The queue of lorries waiting to get into Iran was four and a half miles long - apparently taking 5 days to get through. The drivers were all camped out along the road in the baking heat, patiently waiting their turn whilst eating water melons. Fortunately, we tourists went straight to the head of the queue where we visited a total of 5 different offices in 2 hours before we could official 'leave' Turkey. Only to discover that the man who stood at the gate had gone too lunch - so we baked in the midday sun for another half hour with a couple of chaps from Azerbajaan. As we rolled the bikes into Iran, I was relieved of my 'nice' pen by the gate man and then we were welcomed to Iran with a smile and a handshake. The entry paperwork took only an hour and the friendly disposition of the officials was in marked contrast to the surly nature of the Turkish. The all important carnet documents were checked, stamped and we weren't hassled, questioned or searched in any way.


Shortly after leaving the Iranian border town of Bazergan we lost the signs to our stopover destination - Tabriz. As we stopped to ask directions from a chap who turned out to be the english teacher at the local english centre, we watched a car gracefully clip the kerb and turn completely turtle. We think that the unfortunate driver who stood staring at the wreck of his Hillman Hunter had been previously staring at Adrian and I in his mirror when he should have been watching the road. Talking of Hillman Hunters, this country must have been sold the entire production facility for Hunter and Avengers as the place is full of them. Not just one or two but 99% of all vehicles are Hunters and the remaining 1% Avengers. And in that god-awful original light blue, cream or mustard green. All of them flat out, everywhere and loaded with smiling, beeping and waving Iranians. Everybody waves at us, beeps at us, calls at us, wants to know how we're doing, where we're from and wishes us welcome to Iran. It's astonishing that the overtaking lorry drivers coming the other way that force us into the gutter, flash their headlights and wave cheerily as they do so. Hotel staff want to photograph us, and us to photograph them. People even come and knock on the door of our hotel room and ask us sign their book of foreign visitors.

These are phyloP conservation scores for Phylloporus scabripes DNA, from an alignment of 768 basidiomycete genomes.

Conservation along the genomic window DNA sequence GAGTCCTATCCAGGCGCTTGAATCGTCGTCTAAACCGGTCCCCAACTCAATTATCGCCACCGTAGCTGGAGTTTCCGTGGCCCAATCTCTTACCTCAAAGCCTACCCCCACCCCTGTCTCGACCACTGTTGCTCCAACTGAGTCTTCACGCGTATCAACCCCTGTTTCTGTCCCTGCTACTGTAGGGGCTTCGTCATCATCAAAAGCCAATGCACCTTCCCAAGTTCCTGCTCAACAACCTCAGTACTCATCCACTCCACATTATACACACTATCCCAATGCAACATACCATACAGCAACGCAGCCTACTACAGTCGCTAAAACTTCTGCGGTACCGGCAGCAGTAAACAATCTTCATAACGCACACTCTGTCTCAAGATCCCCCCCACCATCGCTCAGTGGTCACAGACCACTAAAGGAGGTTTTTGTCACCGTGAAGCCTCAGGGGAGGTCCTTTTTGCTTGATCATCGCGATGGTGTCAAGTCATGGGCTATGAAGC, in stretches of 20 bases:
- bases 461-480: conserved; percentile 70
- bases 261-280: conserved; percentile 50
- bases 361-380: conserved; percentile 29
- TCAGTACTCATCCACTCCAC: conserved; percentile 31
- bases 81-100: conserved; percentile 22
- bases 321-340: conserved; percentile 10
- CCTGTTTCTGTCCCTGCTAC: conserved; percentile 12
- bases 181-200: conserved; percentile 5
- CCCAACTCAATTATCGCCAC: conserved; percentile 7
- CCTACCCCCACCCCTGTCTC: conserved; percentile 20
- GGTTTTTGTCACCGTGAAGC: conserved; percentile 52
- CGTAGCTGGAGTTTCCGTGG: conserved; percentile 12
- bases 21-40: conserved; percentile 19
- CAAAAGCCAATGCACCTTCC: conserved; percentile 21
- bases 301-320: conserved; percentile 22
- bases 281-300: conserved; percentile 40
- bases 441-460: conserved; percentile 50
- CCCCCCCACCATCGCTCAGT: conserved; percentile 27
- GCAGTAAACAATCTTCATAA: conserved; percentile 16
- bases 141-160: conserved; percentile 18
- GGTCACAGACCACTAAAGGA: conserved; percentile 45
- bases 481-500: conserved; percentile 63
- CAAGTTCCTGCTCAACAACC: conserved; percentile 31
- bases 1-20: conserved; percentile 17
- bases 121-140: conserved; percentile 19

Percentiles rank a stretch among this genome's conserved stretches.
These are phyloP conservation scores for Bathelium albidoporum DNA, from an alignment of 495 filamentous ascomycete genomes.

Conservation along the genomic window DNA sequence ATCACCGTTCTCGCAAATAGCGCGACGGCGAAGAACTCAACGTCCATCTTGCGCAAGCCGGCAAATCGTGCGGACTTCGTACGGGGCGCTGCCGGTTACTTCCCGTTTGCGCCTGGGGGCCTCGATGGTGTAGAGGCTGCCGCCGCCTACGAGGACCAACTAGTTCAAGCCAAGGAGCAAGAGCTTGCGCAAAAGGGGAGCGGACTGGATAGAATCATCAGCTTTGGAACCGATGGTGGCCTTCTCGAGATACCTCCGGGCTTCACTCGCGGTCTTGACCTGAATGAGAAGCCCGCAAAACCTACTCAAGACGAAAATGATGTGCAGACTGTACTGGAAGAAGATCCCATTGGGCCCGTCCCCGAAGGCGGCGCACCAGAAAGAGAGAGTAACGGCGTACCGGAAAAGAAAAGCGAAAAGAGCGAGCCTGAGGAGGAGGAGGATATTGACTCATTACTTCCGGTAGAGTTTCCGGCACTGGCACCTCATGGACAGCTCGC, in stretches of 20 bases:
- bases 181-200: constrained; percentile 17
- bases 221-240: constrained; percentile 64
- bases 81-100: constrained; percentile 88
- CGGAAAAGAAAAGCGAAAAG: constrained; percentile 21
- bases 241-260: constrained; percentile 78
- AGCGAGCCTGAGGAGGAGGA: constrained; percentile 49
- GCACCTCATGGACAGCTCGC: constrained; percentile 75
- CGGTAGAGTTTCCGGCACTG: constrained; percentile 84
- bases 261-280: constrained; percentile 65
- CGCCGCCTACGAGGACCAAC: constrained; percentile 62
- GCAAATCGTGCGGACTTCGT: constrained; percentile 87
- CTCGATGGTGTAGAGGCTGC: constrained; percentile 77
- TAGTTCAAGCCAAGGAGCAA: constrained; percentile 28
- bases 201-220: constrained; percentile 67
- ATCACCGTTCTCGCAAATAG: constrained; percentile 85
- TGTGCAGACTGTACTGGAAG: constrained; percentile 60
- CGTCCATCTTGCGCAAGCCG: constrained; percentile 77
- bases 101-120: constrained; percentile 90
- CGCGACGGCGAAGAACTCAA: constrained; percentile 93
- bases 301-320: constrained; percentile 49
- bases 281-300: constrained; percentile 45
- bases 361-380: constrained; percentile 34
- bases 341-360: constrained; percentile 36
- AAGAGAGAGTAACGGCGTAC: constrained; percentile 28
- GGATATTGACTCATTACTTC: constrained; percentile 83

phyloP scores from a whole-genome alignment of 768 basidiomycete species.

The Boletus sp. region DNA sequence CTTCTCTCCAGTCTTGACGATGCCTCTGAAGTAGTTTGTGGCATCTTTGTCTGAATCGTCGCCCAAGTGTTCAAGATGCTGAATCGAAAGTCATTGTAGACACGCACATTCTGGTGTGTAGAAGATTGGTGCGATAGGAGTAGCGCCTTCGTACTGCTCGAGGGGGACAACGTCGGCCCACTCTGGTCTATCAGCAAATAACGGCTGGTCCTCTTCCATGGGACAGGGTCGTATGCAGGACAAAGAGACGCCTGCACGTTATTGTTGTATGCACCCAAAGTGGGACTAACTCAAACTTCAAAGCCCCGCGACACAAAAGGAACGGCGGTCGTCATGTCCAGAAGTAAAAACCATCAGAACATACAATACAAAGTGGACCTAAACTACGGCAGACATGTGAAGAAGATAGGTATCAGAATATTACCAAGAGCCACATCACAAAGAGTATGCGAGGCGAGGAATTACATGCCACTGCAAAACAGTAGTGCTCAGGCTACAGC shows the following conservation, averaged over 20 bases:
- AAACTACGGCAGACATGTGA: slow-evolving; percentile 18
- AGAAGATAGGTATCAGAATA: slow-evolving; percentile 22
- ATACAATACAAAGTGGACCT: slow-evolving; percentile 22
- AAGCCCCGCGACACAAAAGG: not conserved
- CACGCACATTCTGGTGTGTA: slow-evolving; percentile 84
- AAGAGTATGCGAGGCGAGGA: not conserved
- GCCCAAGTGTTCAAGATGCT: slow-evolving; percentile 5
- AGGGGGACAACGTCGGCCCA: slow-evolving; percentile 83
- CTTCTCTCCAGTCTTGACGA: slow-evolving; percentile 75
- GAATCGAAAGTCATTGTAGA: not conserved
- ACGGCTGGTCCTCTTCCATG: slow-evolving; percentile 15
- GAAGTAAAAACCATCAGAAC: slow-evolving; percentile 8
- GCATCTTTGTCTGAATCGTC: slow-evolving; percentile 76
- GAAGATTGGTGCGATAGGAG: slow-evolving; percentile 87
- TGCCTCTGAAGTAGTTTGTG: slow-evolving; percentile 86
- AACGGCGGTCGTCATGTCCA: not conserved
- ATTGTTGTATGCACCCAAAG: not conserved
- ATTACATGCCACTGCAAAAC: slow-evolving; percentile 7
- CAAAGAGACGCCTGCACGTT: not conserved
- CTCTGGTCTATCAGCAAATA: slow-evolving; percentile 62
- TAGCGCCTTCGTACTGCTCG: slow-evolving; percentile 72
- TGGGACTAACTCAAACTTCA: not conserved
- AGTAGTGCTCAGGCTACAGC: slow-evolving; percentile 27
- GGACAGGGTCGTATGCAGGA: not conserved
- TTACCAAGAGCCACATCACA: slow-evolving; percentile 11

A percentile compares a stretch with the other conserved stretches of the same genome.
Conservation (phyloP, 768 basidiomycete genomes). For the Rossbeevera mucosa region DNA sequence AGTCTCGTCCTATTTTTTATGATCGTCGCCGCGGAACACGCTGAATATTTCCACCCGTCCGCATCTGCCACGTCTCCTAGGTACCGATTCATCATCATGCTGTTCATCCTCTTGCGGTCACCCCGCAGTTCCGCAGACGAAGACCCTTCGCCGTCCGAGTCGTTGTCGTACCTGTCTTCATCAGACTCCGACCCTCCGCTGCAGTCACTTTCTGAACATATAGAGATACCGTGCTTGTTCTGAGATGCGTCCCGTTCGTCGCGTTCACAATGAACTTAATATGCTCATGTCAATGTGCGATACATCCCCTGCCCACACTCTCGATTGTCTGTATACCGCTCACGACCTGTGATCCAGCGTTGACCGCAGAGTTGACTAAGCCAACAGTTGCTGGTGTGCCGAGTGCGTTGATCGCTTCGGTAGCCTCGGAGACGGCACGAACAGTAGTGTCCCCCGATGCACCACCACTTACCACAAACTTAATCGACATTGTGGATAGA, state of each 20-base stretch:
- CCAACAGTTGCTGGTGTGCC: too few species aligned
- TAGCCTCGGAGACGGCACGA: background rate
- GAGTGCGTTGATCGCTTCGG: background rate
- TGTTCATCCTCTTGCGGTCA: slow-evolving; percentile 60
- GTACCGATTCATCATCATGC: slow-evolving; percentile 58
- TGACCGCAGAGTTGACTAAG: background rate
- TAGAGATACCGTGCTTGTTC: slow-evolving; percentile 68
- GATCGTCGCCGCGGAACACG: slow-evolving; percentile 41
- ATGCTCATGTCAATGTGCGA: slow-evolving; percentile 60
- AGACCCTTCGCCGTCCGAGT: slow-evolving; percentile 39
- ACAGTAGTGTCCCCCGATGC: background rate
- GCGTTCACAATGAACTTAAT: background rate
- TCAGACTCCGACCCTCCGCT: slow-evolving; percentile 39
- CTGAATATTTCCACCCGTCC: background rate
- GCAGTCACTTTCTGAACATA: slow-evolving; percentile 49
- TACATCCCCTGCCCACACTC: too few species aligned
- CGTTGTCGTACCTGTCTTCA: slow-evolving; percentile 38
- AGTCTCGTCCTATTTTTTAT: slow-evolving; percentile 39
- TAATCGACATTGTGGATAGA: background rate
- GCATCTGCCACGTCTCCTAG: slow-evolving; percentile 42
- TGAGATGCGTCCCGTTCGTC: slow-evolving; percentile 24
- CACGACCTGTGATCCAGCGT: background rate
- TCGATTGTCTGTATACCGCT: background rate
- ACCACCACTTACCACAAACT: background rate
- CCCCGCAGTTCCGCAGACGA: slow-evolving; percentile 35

Feeling like beings from another planet, we rode into Tarbriz and to the Hotel Mouramid where the staff helped us park the bikes in the marble floored lobby and then lent us enough Ryalls to buy dinner - as we hadn't changed any money yet. We ate very well that night for a total of $6 and after the meal were approached by two generations of English teachers, also out for a meal, who generously offered us any help that we might need during our short stay in Tabriz. This is one friendly country, but we have been warned to take care during the later desert phase of our trip...


On the Friday, after changing some money on the black market with the help of the chap from the Tourist Information office, we over-ambitiously headed for the town of Hamadan. But boy was it hot by the time we set off. In the heavy traffic, it was difficult to keep up any kind of pace and when we reached a stretch of nice, clear motorway, we were stopped almost immediately by the police. They politely informed us that bikes weren't permitted on the motorway but realised that there was no way off it until we had reached our destination. So they just disappeared at high speed and left us to it. In the end we gave up the ghost and pulled into a brand new motel some 150 miles short of our destination.

We set off early the next morning to avoid the midday heat and easily covered the remaining distance to Hamadan by lunch time. But we had screwed up as there still wasn't time to visit the spectacular underground lakes of Ali Sadr. This meant that we would have to kill the afternoon in Hamadan, visit the lakes the next morning which wouldn't leave enough time to cover the 300 miles to our next stop of Esfahan. Problems, problems, problems.

We are keeping tabs on the world service re. the political situation and may be meeting up with three other guys on bikes in Iran if we feel the need for more security when we reach Pakistan.

And by the way, it cost $5 for over 60 litres of fuel.

Posted by Sean Kelly at 07:51 PM GMT